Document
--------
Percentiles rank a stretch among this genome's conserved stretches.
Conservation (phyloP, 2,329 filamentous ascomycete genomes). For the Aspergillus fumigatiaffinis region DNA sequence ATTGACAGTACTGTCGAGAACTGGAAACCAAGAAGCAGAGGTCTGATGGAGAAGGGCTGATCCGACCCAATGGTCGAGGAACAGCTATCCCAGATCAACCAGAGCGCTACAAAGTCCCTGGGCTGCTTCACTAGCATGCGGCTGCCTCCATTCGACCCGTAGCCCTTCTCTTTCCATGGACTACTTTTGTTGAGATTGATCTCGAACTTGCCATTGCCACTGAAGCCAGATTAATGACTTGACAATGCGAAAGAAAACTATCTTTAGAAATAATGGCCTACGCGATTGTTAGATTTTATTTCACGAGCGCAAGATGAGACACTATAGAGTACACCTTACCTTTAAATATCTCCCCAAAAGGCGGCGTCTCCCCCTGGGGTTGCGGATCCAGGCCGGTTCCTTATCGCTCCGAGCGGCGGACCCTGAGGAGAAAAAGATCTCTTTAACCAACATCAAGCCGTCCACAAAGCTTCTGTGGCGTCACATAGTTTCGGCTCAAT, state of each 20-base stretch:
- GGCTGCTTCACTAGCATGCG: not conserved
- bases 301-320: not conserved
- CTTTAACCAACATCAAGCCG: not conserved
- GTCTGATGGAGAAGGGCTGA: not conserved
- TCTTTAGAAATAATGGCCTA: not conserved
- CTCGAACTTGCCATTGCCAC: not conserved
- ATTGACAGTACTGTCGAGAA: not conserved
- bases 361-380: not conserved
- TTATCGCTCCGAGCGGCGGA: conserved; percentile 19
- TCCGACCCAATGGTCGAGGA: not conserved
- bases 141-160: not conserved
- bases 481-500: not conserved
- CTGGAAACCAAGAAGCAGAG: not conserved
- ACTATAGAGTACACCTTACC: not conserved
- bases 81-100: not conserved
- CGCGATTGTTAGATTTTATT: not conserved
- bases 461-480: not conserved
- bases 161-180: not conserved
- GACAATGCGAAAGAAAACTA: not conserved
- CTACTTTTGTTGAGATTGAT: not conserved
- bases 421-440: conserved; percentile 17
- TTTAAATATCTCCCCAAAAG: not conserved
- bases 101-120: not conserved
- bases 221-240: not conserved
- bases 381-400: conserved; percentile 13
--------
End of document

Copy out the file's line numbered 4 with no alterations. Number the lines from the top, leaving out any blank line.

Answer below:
- bases 301-320: not conserved